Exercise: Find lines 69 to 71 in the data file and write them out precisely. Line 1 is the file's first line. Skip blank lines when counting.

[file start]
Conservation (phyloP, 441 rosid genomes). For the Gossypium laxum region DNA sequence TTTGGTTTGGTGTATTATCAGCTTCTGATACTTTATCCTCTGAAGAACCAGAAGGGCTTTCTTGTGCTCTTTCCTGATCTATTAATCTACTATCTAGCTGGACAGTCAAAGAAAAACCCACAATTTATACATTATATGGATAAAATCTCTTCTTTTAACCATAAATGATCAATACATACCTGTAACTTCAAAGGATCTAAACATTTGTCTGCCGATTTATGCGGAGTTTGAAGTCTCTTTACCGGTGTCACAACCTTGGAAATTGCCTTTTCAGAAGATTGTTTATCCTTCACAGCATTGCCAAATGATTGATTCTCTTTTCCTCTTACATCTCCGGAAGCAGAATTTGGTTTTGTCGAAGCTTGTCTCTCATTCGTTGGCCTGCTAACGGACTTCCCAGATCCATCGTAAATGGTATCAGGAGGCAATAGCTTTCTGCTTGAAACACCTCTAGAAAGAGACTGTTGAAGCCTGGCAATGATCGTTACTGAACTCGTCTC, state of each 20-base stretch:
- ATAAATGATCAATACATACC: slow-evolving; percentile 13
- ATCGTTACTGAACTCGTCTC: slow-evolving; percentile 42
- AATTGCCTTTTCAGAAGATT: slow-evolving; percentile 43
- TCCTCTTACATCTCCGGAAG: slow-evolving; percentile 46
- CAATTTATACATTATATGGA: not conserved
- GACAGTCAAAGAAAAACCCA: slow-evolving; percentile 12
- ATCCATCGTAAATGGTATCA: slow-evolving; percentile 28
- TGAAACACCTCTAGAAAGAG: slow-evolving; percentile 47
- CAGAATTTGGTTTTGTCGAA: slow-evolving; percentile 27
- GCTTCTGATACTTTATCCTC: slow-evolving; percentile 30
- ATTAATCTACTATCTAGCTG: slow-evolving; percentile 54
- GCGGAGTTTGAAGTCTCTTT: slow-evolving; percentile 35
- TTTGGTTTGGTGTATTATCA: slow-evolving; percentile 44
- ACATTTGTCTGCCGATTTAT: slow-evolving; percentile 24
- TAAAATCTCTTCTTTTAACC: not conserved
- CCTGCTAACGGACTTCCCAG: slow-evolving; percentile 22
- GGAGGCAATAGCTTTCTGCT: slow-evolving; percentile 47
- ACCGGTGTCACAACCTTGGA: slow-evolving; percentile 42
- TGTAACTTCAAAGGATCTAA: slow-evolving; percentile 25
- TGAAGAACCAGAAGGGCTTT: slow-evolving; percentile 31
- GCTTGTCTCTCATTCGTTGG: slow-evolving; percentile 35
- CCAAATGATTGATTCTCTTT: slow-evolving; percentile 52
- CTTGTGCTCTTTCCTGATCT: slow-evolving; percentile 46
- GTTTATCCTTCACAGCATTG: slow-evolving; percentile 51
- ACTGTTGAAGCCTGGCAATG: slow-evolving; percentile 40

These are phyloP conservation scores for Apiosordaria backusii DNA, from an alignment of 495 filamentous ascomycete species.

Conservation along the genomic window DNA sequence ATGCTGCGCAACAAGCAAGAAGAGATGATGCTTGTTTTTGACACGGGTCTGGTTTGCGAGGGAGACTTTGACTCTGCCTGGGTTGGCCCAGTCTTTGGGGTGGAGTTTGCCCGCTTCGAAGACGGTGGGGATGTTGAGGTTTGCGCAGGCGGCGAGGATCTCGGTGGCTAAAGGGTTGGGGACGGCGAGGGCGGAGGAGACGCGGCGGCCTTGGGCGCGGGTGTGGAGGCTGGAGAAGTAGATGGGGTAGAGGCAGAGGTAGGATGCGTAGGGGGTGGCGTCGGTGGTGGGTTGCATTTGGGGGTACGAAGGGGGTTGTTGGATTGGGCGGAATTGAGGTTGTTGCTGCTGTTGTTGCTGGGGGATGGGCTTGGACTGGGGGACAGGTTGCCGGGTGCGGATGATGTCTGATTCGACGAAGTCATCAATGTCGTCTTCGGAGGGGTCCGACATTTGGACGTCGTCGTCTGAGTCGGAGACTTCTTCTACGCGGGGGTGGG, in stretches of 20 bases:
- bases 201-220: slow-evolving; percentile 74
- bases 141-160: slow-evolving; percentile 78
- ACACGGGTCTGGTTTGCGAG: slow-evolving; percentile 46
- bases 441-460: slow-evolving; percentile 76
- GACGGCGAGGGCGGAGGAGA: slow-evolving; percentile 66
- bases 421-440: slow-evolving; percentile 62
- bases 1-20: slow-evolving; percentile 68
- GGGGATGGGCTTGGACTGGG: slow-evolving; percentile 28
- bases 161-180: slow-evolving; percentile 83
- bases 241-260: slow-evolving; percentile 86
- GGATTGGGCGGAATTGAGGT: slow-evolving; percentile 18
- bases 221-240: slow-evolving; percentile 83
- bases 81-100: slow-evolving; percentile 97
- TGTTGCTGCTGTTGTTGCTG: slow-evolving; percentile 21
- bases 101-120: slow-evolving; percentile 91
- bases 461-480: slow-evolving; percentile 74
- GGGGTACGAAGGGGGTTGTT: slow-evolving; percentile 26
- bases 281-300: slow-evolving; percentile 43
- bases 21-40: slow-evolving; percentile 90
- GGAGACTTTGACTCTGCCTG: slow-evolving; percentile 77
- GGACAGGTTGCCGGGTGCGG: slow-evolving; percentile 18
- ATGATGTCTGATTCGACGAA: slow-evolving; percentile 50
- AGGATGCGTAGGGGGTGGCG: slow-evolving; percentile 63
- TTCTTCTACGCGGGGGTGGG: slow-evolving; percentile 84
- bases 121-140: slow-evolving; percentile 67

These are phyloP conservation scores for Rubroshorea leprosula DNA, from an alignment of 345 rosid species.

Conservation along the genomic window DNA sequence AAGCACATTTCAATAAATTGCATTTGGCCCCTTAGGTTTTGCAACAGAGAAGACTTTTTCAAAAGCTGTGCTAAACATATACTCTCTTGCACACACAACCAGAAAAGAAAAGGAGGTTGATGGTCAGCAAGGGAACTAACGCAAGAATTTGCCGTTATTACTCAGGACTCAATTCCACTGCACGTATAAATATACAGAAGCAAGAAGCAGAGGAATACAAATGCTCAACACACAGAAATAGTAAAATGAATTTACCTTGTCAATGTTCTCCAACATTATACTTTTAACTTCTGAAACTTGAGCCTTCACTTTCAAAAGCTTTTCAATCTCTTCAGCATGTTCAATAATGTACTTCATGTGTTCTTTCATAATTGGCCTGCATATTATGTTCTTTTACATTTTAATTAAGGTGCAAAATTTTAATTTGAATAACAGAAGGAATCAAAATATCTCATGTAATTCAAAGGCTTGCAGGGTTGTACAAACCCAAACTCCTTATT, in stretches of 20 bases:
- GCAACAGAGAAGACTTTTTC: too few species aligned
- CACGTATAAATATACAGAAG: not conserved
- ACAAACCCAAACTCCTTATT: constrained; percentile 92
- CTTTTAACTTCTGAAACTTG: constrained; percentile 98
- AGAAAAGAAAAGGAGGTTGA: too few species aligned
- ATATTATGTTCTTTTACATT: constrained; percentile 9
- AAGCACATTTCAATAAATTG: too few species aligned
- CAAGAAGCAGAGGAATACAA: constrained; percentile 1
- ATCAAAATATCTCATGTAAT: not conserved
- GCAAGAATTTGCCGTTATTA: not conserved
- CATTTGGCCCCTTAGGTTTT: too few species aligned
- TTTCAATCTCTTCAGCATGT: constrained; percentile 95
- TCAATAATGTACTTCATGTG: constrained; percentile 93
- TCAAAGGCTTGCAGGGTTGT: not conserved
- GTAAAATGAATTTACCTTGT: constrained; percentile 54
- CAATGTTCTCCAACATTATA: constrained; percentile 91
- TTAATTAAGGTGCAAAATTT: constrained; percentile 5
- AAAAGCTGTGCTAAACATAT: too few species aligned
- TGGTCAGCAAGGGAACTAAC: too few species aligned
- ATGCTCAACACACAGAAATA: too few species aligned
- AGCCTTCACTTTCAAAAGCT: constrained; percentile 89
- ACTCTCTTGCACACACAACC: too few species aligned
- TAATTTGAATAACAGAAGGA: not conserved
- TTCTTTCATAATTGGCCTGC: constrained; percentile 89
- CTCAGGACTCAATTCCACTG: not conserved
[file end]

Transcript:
- TCAAAGGCTTGCAGGGTTGT: not conserved
- GTAAAATGAATTTACCTTGT: constrained; percentile 54
- CAATGTTCTCCAACATTATA: constrained; percentile 91